I have also recently claimed that sports manga are just fighting manga with a lot more rules. What I don’t like about Eyeshield 21 is that it doesn’t follow the rules, by which I mean the conventions of the football story genre, ENOUGH. It’s all... very, very unreal. (Also I don’t like the art or the characters or much of anything else, but the gimmicky plays/moves are among the worst parts).

But let’s jump back and look at Prince of Tennis again.

Volume 26: Ryoma Echizen vs. Genichiro Sanada

We open with one of Ryoma’s teammates playing mostly-blind because of a recent shot by his opponent which hit him in the head.


His senses, as the guy once said on Sports Night, have COME ALIVE.

I shouted an unpleasant expletive expressing my disbelief when I was informed of this.

My wife Barbara asked me what so disturbed me, and made me tell her. I told her. She tried to believe it. “Well, he IS the PRINCE OF TENNIS...”

“No, no,” quoth I, “This isn’t even the Prince of Tennis--this is just one of his TEAMMATES. This is merely a LOYAL VASSAL in the court of the Prince of Tennis.”

“Okay, I don’t believe it,” said she.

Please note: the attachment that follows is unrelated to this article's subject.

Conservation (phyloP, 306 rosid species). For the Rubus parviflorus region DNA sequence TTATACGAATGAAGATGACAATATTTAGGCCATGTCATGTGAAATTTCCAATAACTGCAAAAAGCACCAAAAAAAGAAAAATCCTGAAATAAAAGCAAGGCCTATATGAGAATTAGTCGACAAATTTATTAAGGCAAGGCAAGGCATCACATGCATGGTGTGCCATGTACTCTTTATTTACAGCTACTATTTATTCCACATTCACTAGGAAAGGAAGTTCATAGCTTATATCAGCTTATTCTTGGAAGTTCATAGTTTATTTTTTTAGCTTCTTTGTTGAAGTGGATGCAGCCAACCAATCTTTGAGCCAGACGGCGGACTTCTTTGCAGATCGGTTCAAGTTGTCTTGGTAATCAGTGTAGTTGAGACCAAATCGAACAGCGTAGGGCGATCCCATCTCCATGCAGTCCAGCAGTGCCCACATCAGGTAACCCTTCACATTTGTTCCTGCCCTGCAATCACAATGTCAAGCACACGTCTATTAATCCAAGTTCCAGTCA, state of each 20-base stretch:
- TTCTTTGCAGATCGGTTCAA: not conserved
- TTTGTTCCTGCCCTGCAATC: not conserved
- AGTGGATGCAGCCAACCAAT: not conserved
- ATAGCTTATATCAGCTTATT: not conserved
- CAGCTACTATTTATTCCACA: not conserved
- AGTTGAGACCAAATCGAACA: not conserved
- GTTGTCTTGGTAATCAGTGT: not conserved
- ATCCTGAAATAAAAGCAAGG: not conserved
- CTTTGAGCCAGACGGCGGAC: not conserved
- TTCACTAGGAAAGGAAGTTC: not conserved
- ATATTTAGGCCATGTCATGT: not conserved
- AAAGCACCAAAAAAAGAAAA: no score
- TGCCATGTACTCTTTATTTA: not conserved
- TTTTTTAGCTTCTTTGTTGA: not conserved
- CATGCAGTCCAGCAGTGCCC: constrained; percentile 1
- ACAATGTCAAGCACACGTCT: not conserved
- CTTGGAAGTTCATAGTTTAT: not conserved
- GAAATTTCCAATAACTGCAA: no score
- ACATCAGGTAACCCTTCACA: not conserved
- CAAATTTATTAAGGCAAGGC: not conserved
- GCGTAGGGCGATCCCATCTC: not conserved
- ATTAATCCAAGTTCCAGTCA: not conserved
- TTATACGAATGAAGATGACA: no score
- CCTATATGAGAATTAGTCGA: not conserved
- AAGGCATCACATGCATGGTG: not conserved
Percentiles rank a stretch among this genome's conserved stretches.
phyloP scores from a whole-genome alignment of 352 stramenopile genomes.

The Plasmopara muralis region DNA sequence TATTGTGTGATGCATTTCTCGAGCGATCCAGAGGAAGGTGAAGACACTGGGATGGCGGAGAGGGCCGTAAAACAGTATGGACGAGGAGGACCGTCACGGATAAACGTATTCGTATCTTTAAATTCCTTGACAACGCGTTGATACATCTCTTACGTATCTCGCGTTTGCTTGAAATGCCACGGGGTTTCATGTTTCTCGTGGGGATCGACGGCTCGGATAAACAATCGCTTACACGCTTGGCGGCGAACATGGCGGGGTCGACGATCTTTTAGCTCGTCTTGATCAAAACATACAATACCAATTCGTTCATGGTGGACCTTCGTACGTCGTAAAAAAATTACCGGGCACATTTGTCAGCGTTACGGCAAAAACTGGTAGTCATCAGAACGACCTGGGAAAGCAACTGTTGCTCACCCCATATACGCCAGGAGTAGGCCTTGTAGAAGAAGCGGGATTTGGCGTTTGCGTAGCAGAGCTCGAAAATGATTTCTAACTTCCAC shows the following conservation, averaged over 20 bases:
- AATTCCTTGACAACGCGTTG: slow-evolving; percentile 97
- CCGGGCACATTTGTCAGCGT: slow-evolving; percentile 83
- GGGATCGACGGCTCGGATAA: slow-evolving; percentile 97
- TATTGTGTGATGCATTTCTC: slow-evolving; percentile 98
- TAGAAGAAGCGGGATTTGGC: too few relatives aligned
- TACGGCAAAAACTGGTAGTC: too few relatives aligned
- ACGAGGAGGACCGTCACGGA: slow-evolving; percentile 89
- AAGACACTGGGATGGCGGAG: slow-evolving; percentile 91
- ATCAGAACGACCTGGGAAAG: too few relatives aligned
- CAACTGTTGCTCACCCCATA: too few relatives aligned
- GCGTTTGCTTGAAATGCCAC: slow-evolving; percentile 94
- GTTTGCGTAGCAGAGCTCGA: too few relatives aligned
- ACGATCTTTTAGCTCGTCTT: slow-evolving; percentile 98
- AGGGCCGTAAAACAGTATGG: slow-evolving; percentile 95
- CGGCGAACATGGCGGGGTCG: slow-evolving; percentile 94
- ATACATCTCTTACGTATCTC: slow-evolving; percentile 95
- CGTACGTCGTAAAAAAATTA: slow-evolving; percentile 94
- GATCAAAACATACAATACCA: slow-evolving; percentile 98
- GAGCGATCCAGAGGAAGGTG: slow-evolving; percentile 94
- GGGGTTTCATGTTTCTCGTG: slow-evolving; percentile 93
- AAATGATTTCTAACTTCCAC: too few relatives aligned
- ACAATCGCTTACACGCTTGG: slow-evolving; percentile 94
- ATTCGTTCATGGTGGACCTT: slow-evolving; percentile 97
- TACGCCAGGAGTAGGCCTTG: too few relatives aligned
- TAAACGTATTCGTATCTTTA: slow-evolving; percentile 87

Okay, but determined to keep going, I kept going, and nothing so horrible happened again right away. Ryoma stepped onto the court, and he exuded a BATTLE AURA, but after Kenshin and Hunter x Hunter, I’m perfectly able, these days, to believe in people, even in real life, exuding a battle aura, so that didn’t faze me.

Volume 27: Until the Very Last Shot

Okay, so Genichiro is playing Ryoma, the Prince of Tennis, and they are each having a heck of a time trying to out-badass each other in a tennis-flavored way. AND THEN...

Genichiro is playing Ryoma, the titular Prince of Tennis. And Genichiro is noting that Ryoma just keeps getting faster even though you’d think he should be getting tired about now. And he knows there’s something... special... about Ryoma. And he looks at him extremely carefully to try to puzzle out what this thing might be. AND THEN...

You turn the page and the whole double-page spread is darkened, like when Naruto talks to the 9-tailed fox that is sealed inside him. But what we see, from Genichiro’s view, behind the tennis net, is no racquet, no ball, but a sword-wielding samurai. With white pupil-less eyes like he’s The Batman.

You turn the page yet again and there’s Ryoma. And Genichiro narrates mentally: “WHAT... WAS THAT?!”


For the first time, I understood the LEVEL OF REALITY upon which the creator of PoT was working, had been trying to work, or perhaps rather had BEEN TRYING TO WORK UP TO ALL THIS TIME.